February 2013

Efficiency of detergents at maintaining membrane protein structures in their biologically relevant forms.

Biochim Biophys Acta 2012 May 21;1818(5):1351-8. Epub 2012 Jan 21.

Division of Molecular Structure & Function, Research Institute, Hospital for Sick Children, Toronto, Ontario, Canada M5G 1X8.

High-resolution structural analysis of membrane proteins by X-ray crystallography or solution NMR spectroscopy often requires their solubilization in the membrane-mimetic environments of detergents. Yet the choice of a detergent suitable for a given study remains largely empirical. In the present work, we considered the micelle-crystallized structures of lactose permease (LacY), the sodium/galactose symporter (vSGLT), the vitamin B(12) transporter (BtuCD), and the arginine/agmatine antiporter (AdiC). Representative transmembrane (TM) segments were selected from these proteins based on their relative contact(s) with water, lipid, and/or within the protein, and were synthesized as Lys-tagged peptides. Each peptide was studied by circular dichroism and fluorescence spectroscopy in water, and in the presence of the detergents sodium dodecylsulfate (SDS, anionic); n-dodecyl phosphatidylcholine (DPC, zwitterionic); n-dodecyl-β-d-maltoside (DDM, neutral); and n-octyl-β-d-glucoside (OG, neutral, varying acyl tail length). We found that (i) the secondary structures of the TM segments were statistically indistinguishable in the four detergents studied; and (ii) a strong correlation exists between the extent of helical structure of each individual TM segment in detergents with its helicity level as it exists in the full-length protein, indicating that helix adoption is fundamentally the same in both environments. The denaturing properties of so-called 'harsh' detergents may thus largely be due to their interactions with non-membranous regions of proteins. Given the consistency of structural features observed for each TM segment in a variety of micellar media, the overall results suggest that the structure likely corresponds to its relevant biological form in the intact protein in its native lipid bilayer environment.
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http://dx.doi.org/10.1016/j.bbamem.2012.01.013DOI Listing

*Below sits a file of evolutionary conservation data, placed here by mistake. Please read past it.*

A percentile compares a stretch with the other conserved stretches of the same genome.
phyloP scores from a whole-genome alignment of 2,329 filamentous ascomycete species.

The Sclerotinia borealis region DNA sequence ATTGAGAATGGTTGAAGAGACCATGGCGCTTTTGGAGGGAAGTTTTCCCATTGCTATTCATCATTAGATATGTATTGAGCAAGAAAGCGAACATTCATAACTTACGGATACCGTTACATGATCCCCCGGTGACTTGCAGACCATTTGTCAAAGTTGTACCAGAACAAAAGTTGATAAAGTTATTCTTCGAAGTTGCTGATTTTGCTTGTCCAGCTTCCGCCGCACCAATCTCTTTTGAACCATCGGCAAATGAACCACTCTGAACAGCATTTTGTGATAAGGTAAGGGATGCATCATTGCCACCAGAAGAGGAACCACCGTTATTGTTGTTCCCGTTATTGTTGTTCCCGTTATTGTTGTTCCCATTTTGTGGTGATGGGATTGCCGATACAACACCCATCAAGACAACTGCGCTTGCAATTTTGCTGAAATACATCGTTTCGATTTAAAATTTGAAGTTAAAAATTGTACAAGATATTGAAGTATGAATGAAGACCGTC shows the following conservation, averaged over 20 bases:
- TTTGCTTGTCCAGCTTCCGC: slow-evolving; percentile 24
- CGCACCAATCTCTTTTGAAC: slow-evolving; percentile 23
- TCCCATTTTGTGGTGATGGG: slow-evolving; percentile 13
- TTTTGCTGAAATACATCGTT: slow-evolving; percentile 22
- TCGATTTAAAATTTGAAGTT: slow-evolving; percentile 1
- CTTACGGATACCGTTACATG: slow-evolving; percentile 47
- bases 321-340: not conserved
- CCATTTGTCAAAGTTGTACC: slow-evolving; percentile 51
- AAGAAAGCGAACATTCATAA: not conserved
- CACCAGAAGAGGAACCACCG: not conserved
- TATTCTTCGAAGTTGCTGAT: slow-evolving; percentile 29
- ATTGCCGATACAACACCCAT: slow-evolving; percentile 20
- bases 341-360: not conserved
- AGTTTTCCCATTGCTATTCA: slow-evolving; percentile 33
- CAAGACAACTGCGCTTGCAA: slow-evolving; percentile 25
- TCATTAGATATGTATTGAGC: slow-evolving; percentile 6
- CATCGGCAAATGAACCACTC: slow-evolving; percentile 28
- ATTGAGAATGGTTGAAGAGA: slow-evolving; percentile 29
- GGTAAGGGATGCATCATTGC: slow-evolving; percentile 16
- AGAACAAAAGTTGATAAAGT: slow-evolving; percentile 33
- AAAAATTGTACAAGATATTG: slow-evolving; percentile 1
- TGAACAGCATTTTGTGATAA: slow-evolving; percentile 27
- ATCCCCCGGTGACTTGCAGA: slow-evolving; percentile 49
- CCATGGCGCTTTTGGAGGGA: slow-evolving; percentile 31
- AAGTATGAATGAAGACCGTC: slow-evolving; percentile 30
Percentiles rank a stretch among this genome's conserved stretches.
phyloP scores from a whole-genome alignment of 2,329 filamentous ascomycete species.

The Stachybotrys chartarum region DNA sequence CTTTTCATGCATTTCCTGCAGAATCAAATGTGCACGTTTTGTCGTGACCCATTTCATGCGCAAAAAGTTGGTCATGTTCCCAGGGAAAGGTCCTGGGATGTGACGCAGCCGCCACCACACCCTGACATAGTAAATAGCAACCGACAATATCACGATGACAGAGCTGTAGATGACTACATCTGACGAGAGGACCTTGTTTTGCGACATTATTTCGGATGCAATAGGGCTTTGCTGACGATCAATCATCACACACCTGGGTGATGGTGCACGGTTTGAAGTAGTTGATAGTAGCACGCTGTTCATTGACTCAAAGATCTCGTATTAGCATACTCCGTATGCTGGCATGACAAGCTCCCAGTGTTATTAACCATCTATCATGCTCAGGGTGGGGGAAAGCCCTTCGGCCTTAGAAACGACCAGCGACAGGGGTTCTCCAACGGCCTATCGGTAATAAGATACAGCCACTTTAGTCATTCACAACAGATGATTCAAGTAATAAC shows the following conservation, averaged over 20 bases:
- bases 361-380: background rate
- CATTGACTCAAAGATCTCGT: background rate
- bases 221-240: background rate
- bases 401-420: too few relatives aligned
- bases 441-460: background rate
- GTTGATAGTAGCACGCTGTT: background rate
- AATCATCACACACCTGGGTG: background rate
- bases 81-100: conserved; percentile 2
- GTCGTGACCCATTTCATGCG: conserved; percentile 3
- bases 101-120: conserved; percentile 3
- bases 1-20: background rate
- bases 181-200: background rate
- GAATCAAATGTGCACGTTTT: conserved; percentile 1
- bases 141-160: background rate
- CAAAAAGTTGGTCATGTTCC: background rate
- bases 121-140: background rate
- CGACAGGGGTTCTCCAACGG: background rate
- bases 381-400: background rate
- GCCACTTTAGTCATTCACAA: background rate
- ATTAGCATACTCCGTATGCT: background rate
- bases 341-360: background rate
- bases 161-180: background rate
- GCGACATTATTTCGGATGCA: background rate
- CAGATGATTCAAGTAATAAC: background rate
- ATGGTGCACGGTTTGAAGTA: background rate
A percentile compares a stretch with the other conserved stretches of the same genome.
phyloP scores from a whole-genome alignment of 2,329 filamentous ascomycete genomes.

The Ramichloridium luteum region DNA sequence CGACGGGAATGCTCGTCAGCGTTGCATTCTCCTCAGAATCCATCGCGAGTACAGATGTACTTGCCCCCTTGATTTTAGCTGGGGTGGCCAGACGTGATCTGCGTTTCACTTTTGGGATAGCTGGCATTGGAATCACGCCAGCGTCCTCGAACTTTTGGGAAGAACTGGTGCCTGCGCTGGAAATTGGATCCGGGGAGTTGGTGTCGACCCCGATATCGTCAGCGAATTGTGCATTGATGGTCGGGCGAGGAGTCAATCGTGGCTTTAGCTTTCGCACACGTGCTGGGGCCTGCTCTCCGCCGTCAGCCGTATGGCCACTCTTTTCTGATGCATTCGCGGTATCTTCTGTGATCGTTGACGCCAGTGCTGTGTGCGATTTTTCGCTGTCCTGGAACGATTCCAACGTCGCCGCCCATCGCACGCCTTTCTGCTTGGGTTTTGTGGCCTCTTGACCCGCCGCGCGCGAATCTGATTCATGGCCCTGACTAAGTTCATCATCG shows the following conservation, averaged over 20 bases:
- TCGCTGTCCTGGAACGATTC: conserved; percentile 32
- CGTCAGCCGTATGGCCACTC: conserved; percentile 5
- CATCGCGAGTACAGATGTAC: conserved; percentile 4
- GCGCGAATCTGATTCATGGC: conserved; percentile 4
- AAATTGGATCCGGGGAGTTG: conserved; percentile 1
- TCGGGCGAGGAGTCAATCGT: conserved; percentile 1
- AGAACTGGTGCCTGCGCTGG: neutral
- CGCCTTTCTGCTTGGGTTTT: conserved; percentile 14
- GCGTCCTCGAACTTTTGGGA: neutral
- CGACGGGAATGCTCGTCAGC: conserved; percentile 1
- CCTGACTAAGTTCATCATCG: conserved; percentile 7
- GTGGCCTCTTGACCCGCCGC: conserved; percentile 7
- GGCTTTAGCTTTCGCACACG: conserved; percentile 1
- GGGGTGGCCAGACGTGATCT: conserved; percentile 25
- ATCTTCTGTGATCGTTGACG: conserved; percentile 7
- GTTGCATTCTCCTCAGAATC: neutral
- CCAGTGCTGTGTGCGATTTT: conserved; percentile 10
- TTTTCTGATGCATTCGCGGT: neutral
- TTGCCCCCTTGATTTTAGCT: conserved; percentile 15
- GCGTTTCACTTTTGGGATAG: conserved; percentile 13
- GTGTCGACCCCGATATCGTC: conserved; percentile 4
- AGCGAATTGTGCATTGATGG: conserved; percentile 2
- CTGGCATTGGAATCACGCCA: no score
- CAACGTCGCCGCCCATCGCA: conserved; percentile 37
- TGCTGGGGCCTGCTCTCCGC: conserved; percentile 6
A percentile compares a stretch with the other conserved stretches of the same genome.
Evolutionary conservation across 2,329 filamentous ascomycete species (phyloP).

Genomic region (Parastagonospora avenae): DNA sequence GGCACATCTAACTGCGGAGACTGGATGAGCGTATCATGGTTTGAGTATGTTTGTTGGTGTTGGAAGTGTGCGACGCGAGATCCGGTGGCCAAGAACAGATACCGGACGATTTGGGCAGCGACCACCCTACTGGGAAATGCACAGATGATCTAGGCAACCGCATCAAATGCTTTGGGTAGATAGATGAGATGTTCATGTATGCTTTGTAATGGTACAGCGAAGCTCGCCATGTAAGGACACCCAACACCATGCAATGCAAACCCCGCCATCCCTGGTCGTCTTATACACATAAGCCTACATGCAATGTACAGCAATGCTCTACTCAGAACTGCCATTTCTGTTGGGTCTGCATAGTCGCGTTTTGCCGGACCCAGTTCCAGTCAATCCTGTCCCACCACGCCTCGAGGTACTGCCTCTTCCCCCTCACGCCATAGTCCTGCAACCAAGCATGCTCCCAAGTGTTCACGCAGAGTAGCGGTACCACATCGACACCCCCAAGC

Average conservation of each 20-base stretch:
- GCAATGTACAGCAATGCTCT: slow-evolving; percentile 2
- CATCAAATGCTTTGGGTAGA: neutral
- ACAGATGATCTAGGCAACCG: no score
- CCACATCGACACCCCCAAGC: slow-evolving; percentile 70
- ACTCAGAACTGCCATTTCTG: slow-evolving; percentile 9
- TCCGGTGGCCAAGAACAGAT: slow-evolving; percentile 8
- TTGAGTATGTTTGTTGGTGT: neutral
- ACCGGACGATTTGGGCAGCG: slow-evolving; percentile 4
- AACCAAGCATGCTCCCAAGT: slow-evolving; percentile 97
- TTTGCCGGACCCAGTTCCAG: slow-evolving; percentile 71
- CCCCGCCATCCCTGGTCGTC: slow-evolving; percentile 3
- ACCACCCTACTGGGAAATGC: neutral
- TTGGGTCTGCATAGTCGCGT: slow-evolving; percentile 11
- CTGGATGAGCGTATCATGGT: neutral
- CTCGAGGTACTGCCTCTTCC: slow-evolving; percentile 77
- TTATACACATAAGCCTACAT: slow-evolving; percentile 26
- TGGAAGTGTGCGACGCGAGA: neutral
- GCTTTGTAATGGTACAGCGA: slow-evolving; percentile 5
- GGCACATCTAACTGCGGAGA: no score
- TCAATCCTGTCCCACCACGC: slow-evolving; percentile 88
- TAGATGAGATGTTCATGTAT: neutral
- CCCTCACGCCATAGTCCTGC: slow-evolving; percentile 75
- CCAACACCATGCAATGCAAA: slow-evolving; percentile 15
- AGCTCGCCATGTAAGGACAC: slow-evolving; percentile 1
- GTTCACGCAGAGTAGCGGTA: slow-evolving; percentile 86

May 2012

Positions of polar amino acids alter interactions between transmembrane segments and detergents.

Biochemistry 2011 May 20;50(19):3928-35. Epub 2011 Apr 20.

Division of Molecular Structure and Function, Research Institute, Hospital for Sick Children, Toronto, Ontario, Canada M5G 1X8.

α-Helical transmembrane (TM) segments in membrane proteins are comprised primarily of hydrophobic amino acids that accommodate insertion from water into the nonpolar membrane bilayer. In many such segments, however, polar residues are also present for structural or functional reasons. These latter residues impair the local favorable acyl interactions required for solvation by hydrophobic media such as phospholipids in native bilayers or detergents used for in vitro characterization. Using a series of Lys-tagged designed TM-like peptides (typified by KK-YAAAIAAIAWAIAAIAAAIAA-KKK) in which single-Asn residue substitutions (from Ile or Ala) were made successively from the center of the hydrophobic region toward the C-terminus, we demonstrate that polar residues strongly alter the nature of the interaction between TM segments and the solvating detergent. Through the application of sodium dodecyl sulfate-polyacrylamide gel electrophoresis, circular dichroism spectroscopy, and tryptophan fluorescence, we observed drastic differences in the structures of the detergent-peptide complexes that contain relatively minor sequence differences. For example, the blue shift of the Trp fluorescence (indicating local detergent solvation at this location) differs by as much as ~10 nm depending upon the position of a single Asn substitution in an otherwise identical segment. The overall results suggest that polar point mutations occurring in a biological membrane will elicit comparable effects, placing a significant refolding burden on the local protein structure and potentially leading to disease states through altered protein--lipid interactions in membrane proteins.
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http://dx.doi.org/10.1021/bi200238gDOI Listing
May 2011

SDS micelles as a membrane-mimetic environment for transmembrane segments.

Biochemistry 2009 Dec;48(51):12096-103

Division of Molecular Structure and Function, Research Institute, Hospital for Sick Children, Toronto, Ontario, Canada M5G 1X8.